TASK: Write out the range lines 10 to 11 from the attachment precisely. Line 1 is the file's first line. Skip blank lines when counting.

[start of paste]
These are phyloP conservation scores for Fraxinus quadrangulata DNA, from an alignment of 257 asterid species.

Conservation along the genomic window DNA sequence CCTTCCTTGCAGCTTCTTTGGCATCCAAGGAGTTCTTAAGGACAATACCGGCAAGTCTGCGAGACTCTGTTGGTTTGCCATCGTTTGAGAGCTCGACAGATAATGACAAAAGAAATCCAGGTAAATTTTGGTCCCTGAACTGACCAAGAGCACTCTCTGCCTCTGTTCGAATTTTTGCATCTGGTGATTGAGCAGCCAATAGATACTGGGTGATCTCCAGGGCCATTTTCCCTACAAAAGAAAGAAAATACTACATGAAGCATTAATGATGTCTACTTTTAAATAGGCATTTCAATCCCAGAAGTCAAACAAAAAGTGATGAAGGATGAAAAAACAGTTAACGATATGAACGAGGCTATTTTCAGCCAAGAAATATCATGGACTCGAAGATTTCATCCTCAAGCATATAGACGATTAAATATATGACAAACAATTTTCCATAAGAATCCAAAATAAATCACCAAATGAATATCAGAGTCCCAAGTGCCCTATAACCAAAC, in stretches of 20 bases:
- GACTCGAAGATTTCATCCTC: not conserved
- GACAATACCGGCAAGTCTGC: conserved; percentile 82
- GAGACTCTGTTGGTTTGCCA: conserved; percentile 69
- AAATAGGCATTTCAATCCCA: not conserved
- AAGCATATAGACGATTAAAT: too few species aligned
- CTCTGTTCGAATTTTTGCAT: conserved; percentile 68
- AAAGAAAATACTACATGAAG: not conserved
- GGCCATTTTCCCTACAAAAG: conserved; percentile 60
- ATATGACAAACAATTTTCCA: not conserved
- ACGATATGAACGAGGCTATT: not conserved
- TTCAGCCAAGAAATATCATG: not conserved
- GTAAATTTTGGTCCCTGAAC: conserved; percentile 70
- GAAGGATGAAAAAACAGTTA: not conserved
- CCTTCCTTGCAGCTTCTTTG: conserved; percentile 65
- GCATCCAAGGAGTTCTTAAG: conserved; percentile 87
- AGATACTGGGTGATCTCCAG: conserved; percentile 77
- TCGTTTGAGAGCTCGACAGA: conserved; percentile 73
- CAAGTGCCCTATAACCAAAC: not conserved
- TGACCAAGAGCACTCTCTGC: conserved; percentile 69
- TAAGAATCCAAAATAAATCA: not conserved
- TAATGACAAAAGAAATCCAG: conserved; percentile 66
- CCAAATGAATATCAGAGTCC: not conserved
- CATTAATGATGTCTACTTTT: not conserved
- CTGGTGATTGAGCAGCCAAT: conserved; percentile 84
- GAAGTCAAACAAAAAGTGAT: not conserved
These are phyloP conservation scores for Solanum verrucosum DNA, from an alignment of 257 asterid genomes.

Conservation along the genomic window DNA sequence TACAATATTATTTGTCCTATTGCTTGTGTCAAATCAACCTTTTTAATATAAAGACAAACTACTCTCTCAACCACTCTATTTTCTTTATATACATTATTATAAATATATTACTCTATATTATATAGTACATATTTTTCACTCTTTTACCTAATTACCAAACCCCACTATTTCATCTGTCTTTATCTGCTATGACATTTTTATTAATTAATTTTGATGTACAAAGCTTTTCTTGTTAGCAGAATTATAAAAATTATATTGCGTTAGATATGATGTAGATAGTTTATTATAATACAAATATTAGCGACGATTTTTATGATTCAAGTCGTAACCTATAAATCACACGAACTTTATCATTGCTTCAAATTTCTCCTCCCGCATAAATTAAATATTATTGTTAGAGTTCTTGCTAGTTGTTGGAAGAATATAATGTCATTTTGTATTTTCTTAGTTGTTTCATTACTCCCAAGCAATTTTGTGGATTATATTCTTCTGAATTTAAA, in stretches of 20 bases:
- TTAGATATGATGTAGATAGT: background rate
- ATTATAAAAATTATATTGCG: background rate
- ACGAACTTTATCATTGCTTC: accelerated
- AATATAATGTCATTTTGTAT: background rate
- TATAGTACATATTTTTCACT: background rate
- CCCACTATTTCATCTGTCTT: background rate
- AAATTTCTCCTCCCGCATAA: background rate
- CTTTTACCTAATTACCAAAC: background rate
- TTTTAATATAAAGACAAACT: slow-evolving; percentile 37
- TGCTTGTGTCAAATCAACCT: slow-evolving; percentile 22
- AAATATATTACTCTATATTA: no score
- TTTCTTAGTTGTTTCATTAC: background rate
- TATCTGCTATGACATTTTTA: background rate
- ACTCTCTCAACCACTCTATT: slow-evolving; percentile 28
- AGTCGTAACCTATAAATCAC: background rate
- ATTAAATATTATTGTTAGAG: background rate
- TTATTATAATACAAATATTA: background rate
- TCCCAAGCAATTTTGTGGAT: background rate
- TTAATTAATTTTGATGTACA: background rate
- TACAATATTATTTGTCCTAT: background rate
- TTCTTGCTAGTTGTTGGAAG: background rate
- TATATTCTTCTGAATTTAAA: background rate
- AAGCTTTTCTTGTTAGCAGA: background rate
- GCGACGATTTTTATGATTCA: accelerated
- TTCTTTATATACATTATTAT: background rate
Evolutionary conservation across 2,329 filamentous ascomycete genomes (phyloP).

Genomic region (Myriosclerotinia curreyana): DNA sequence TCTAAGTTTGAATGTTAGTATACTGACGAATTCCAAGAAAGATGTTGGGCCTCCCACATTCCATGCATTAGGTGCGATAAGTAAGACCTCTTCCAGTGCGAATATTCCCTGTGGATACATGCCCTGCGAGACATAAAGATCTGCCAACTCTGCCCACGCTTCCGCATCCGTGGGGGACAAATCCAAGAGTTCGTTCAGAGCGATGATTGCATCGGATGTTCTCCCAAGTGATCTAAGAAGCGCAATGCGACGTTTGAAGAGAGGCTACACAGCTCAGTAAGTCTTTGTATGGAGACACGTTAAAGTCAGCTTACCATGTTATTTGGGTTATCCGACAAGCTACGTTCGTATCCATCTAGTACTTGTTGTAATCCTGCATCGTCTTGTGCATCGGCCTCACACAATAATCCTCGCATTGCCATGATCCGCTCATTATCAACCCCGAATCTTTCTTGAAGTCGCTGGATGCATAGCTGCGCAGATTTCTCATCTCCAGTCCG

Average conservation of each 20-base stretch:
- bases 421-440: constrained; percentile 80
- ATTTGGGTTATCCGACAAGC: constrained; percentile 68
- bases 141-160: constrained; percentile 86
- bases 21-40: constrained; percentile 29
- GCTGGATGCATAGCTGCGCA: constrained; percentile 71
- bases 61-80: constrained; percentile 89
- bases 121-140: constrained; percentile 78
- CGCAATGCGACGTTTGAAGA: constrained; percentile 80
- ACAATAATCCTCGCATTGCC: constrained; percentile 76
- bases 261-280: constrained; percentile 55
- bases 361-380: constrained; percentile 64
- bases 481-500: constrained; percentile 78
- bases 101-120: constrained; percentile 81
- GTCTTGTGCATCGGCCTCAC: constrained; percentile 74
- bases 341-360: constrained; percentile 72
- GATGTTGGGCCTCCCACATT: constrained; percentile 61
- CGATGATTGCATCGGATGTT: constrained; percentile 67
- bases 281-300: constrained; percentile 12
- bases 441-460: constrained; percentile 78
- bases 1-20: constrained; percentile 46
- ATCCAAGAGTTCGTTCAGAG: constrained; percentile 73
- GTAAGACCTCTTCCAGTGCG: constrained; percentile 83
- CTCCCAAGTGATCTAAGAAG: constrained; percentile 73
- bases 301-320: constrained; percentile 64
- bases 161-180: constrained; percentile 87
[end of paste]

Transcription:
- GGCCATTTTCCCTACAAAAG: conserved; percentile 60
- ATATGACAAACAATTTTCCA: not conserved